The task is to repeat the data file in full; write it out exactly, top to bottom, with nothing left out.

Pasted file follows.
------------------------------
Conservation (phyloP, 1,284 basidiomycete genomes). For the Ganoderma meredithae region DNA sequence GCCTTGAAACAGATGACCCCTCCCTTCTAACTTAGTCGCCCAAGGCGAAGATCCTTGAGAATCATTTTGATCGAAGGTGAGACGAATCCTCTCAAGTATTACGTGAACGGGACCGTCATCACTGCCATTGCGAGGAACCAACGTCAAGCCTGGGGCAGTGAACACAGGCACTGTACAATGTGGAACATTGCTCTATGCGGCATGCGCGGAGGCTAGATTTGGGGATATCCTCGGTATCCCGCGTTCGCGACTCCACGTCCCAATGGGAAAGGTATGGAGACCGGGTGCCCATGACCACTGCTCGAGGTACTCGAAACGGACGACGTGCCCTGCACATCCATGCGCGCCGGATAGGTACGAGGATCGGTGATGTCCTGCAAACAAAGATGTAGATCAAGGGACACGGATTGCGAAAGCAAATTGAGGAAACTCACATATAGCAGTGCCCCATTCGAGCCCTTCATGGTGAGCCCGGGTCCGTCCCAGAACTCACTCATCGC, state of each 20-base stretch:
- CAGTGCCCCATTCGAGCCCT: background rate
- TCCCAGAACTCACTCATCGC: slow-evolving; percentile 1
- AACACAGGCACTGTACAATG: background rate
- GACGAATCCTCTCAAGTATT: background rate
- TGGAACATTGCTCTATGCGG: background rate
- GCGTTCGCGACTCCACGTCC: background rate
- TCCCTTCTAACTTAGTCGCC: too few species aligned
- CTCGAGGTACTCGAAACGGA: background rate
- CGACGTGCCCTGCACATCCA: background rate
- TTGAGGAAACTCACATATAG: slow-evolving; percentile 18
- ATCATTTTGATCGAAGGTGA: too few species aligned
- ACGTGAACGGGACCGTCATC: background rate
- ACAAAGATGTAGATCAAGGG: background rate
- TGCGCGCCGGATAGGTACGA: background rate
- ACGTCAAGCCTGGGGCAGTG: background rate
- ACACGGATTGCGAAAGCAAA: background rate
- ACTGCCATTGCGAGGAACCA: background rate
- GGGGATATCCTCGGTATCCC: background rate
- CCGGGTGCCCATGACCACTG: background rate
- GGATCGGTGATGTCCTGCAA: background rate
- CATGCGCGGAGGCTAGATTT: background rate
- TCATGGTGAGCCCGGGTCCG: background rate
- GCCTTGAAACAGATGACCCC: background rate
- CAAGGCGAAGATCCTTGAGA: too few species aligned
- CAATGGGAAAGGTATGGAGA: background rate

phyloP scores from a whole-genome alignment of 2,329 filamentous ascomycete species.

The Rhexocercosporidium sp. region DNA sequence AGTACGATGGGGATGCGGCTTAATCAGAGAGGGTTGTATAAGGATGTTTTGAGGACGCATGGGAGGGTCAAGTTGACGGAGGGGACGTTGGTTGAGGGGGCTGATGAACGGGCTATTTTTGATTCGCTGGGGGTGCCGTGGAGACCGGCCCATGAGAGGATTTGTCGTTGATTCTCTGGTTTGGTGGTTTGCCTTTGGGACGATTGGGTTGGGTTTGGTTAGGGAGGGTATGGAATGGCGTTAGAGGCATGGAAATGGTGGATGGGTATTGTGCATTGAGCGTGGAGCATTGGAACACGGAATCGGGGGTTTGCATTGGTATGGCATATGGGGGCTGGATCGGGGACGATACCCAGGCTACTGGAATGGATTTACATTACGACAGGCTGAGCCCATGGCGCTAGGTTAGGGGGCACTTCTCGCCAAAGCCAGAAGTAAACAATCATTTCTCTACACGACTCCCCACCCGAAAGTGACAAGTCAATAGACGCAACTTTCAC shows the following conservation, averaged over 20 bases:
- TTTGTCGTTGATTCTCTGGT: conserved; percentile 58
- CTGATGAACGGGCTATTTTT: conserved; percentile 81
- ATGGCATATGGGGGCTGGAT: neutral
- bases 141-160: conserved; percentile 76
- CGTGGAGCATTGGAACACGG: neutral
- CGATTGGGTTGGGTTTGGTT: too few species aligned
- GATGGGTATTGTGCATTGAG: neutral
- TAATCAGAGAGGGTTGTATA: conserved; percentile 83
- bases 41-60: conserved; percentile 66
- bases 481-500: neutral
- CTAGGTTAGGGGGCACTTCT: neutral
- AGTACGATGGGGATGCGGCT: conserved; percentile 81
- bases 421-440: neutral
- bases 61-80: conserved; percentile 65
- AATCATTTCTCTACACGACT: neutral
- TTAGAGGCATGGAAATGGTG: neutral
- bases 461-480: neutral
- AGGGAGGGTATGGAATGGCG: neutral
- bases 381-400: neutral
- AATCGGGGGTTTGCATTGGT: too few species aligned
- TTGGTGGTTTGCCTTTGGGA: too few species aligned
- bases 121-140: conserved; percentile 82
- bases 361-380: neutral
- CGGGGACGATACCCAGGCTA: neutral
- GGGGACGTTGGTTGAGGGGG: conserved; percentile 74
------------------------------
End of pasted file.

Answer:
Conservation (phyloP, 1,284 basidiomycete genomes). For the Ganoderma meredithae region DNA sequence GCCTTGAAACAGATGACCCCTCCCTTCTAACTTAGTCGCCCAAGGCGAAGATCCTTGAGAATCATTTTGATCGAAGGTGAGACGAATCCTCTCAAGTATTACGTGAACGGGACCGTCATCACTGCCATTGCGAGGAACCAACGTCAAGCCTGGGGCAGTGAACACAGGCACTGTACAATGTGGAACATTGCTCTATGCGGCATGCGCGGAGGCTAGATTTGGGGATATCCTCGGTATCCCGCGTTCGCGACTCCACGTCCCAATGGGAAAGGTATGGAGACCGGGTGCCCATGACCACTGCTCGAGGTACTCGAAACGGACGACGTGCCCTGCACATCCATGCGCGCCGGATAGGTACGAGGATCGGTGATGTCCTGCAAACAAAGATGTAGATCAAGGGACACGGATTGCGAAAGCAAATTGAGGAAACTCACATATAGCAGTGCCCCATTCGAGCCCTTCATGGTGAGCCCGGGTCCGTCCCAGAACTCACTCATCGC, state of each 20-base stretch:
- CAGTGCCCCATTCGAGCCCT: background rate
- TCCCAGAACTCACTCATCGC: slow-evolving; percentile 1
- AACACAGGCACTGTACAATG: background rate
- GACGAATCCTCTCAAGTATT: background rate
- TGGAACATTGCTCTATGCGG: background rate
- GCGTTCGCGACTCCACGTCC: background rate
- TCCCTTCTAACTTAGTCGCC: too few species aligned
- CTCGAGGTACTCGAAACGGA: background rate
- CGACGTGCCCTGCACATCCA: background rate
- TTGAGGAAACTCACATATAG: slow-evolving; percentile 18
- ATCATTTTGATCGAAGGTGA: too few species aligned
- ACGTGAACGGGACCGTCATC: background rate
- ACAAAGATGTAGATCAAGGG: background rate
- TGCGCGCCGGATAGGTACGA: background rate
- ACGTCAAGCCTGGGGCAGTG: background rate
- ACACGGATTGCGAAAGCAAA: background rate
- ACTGCCATTGCGAGGAACCA: background rate
- GGGGATATCCTCGGTATCCC: background rate
- CCGGGTGCCCATGACCACTG: background rate
- GGATCGGTGATGTCCTGCAA: background rate
- CATGCGCGGAGGCTAGATTT: background rate
- TCATGGTGAGCCCGGGTCCG: background rate
- GCCTTGAAACAGATGACCCC: background rate
- CAAGGCGAAGATCCTTGAGA: too few species aligned
- CAATGGGAAAGGTATGGAGA: background rate

phyloP scores from a whole-genome alignment of 2,329 filamentous ascomycete species.

The Rhexocercosporidium sp. region DNA sequence AGTACGATGGGGATGCGGCTTAATCAGAGAGGGTTGTATAAGGATGTTTTGAGGACGCATGGGAGGGTCAAGTTGACGGAGGGGACGTTGGTTGAGGGGGCTGATGAACGGGCTATTTTTGATTCGCTGGGGGTGCCGTGGAGACCGGCCCATGAGAGGATTTGTCGTTGATTCTCTGGTTTGGTGGTTTGCCTTTGGGACGATTGGGTTGGGTTTGGTTAGGGAGGGTATGGAATGGCGTTAGAGGCATGGAAATGGTGGATGGGTATTGTGCATTGAGCGTGGAGCATTGGAACACGGAATCGGGGGTTTGCATTGGTATGGCATATGGGGGCTGGATCGGGGACGATACCCAGGCTACTGGAATGGATTTACATTACGACAGGCTGAGCCCATGGCGCTAGGTTAGGGGGCACTTCTCGCCAAAGCCAGAAGTAAACAATCATTTCTCTACACGACTCCCCACCCGAAAGTGACAAGTCAATAGACGCAACTTTCAC shows the following conservation, averaged over 20 bases:
- TTTGTCGTTGATTCTCTGGT: conserved; percentile 58
- CTGATGAACGGGCTATTTTT: conserved; percentile 81
- ATGGCATATGGGGGCTGGAT: neutral
- bases 141-160: conserved; percentile 76
- CGTGGAGCATTGGAACACGG: neutral
- CGATTGGGTTGGGTTTGGTT: too few species aligned
- GATGGGTATTGTGCATTGAG: neutral
- TAATCAGAGAGGGTTGTATA: conserved; percentile 83
- bases 41-60: conserved; percentile 66
- bases 481-500: neutral
- CTAGGTTAGGGGGCACTTCT: neutral
- AGTACGATGGGGATGCGGCT: conserved; percentile 81
- bases 421-440: neutral
- bases 61-80: conserved; percentile 65
- AATCATTTCTCTACACGACT: neutral
- TTAGAGGCATGGAAATGGTG: neutral
- bases 461-480: neutral
- AGGGAGGGTATGGAATGGCG: neutral
- bases 381-400: neutral
- AATCGGGGGTTTGCATTGGT: too few species aligned
- TTGGTGGTTTGCCTTTGGGA: too few species aligned
- bases 121-140: conserved; percentile 82
- bases 361-380: neutral
- CGGGGACGATACCCAGGCTA: neutral
- GGGGACGTTGGTTGAGGGGG: conserved; percentile 74